Activities in the Past
HYFLEX    Objectives and Overview
   Guidance and Control
   Thermal Protection System
   Acquisition of Flight Data
   HYFLEX Vehicle Configration
   Conclusion

  The H-II Orbiting Plane-Experimental (HOPE-X) will be an unmanned re-usable spaceplane that will be launched on conventional booster, work in low-earth orbit, for example to deliver a payload or to conduct scientific experiments, re-enter the atmosphere and land horizontally on a normal runway. To reduce the cost and risk of developing HOPE-X, NAL and the National Space Development Agency of Japan (NASDA) have been carrying out a series of experiments using small vehicles to acquire and demonstrate key technologies. These experiments are similar in concept to the US National Aeronautics and Space Administration's (NASA) " X " series of experimental vehicles.

  The first in this series of experiments was the Orbital Re-Entry Flight Experiment (OREX), which was conducted in 1994 to evaluate autonomous de-orbit technologies and vehicle thermal protection systems and materials to protect from aerodynamic heating during high-speed atmospheric re-entry.

  During its return flight from orbit, a reusable spaceplane must generate lift in order to be able to change its trajectory while traveling at hypersonic speed in the upper atmosphere. The Hypersonic Flight Experiment (HYFLEX), the second experiment in the series, was conducted in February 1996 to demonstrate the hypersonic flight performance of a lifting vehicle, and launched a lifting body on a sub-orbital trajectory by a J-1 booster.


  Objectives and Overview

  Unlike capsule-type expendable re-entry vehicles, reusable space transportation vehicles must generate lift during re-entry. This primarily for two reasons: to generate force to change trajectory, and to reduce aerodynamic heating rate during re-entry First, unlike expendable reentry vehicles such as capsules which touch down within a large designated area, either at sea or on land, and are retrieved by mobile recovery teams, reusable space vehicles must reach a specific point, such as a runway. To reach a destination that does not lie directly beneath the orbital path, it is more efficient to change the flight trajectory of the vehicle in the upper atmosphere during re-entry using aerodynamic forces than to use rocket engines to change the orbital plane before re-entry, which requires a lot of propellant. Trajectory change using aerodynamic forces is achieved by banking the vehicle left or right and using some of the lifting force generated by the flow of air over the wings and body to change direction, like an airplane. The trajectory change capability depends upon the value of lift divided by the drag. A reusable space transportation vehicle therefore needs to have a relatively high lift to drag ratio at the hypersonic speeds at which it will be traveling in the upper atmosphere.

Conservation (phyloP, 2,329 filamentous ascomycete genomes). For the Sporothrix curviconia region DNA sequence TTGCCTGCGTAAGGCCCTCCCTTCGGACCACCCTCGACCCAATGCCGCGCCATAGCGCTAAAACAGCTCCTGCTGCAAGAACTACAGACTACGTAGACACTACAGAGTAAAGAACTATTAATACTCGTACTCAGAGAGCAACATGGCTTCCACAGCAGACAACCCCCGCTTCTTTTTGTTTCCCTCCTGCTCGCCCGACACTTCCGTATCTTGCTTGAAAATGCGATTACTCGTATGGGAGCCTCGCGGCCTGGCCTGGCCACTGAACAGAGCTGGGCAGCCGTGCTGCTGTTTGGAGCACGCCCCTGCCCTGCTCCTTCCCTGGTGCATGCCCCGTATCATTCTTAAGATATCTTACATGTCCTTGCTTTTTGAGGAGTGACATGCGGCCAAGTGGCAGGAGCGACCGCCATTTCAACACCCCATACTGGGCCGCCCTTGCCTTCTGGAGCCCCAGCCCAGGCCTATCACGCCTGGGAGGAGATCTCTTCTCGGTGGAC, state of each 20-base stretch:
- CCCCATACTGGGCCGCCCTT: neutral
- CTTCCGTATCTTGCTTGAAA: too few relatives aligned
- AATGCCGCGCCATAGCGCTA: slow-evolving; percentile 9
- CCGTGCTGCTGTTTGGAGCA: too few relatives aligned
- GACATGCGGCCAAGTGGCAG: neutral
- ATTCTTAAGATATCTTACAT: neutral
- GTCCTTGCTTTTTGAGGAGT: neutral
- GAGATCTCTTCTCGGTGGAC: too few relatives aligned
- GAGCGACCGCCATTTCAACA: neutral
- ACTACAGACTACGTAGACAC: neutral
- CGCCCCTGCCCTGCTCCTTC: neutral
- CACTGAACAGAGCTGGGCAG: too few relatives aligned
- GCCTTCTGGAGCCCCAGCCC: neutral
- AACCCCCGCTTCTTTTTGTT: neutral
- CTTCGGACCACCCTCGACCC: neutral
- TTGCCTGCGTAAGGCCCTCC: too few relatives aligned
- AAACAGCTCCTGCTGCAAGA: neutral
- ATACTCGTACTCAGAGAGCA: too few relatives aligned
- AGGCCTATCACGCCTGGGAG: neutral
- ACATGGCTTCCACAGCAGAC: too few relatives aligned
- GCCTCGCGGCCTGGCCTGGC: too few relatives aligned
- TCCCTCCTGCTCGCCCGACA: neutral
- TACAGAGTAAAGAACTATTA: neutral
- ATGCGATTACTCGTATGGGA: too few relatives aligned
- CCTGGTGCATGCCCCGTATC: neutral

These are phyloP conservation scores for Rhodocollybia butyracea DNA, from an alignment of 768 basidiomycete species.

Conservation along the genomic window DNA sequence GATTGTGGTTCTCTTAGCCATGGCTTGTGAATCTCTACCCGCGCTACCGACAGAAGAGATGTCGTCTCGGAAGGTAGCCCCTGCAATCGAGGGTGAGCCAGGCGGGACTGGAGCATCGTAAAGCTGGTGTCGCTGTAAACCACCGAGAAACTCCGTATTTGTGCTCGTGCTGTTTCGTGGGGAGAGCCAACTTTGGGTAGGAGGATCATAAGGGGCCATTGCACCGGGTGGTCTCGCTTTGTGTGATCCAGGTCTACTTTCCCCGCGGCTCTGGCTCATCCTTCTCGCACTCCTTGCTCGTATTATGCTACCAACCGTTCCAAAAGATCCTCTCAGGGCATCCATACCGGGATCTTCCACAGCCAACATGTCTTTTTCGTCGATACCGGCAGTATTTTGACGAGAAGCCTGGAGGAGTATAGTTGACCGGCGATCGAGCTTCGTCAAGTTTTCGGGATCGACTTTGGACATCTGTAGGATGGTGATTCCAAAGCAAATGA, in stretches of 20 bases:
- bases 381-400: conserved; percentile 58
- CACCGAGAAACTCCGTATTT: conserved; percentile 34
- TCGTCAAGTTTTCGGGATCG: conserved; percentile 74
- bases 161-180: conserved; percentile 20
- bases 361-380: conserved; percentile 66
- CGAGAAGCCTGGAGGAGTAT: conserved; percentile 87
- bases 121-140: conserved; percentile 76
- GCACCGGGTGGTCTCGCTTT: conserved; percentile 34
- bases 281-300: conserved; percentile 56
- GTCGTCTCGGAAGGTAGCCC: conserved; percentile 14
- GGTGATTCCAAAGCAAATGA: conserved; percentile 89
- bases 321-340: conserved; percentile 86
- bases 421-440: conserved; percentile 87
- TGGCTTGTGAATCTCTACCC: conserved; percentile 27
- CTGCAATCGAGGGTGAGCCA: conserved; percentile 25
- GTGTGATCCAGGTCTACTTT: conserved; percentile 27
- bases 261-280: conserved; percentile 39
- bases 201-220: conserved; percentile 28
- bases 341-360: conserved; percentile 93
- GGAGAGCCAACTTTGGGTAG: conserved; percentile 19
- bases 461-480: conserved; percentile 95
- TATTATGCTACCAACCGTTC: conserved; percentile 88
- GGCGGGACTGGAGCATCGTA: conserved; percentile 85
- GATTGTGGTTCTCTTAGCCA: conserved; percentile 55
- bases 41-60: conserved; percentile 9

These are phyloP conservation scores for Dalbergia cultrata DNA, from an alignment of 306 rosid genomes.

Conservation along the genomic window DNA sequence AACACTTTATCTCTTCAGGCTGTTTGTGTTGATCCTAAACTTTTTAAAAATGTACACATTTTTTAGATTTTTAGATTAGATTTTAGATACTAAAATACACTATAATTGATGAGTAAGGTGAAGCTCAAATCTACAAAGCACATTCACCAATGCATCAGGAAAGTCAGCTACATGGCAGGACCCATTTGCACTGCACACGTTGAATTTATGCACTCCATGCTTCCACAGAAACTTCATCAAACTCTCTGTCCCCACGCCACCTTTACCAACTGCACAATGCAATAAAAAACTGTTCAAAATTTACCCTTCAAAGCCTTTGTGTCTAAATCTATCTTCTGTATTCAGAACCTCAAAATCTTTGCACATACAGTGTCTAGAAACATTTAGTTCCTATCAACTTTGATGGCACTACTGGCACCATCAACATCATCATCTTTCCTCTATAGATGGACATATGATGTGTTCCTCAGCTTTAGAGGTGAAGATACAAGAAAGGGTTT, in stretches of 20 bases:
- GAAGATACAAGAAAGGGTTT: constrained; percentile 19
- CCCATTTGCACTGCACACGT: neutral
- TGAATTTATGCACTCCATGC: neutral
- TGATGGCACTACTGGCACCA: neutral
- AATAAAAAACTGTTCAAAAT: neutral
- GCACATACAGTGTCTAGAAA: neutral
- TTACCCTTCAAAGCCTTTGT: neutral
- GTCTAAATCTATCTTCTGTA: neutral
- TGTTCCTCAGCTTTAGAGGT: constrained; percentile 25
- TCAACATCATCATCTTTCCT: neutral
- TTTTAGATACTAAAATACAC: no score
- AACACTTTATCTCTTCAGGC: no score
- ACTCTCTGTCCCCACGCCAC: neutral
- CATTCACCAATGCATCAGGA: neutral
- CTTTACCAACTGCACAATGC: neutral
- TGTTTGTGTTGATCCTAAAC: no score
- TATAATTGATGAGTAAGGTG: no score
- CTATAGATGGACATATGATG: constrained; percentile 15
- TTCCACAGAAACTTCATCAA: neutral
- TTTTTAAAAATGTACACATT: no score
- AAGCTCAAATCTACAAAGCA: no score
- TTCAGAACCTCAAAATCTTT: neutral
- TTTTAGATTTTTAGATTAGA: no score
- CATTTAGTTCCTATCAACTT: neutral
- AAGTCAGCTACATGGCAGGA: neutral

Secondly, the thermal protection system of a reusable space transportation vehicle must also be reusable. Current thermal protection materials, however, can only withstand low aerodynamic heating rates compared to expendable ablators (thermal protection materials which sublimate to carry away heat) used by capsule-type spacecraft, so the aerodynamic heating rate during re-entry flight must be reduced. The rate of aerodynamic heating is proportional to the square root of air density, so reusable space vehicles must fly at higher altitudes for a given speed than a purely ballistic trajectory would afford and must generate lift to do so. It is therefore important that lift surface loading (that is, the ratio of mass to the product of lift coefficient and reference area) is small at hypersonic speed. For a vehicle to fly suspended by lift, the generated lift force must be greater than the force of gravity on the vehicle (strictly, the effect of centrifugal force due to the curvature of the Earth must also be taken into account).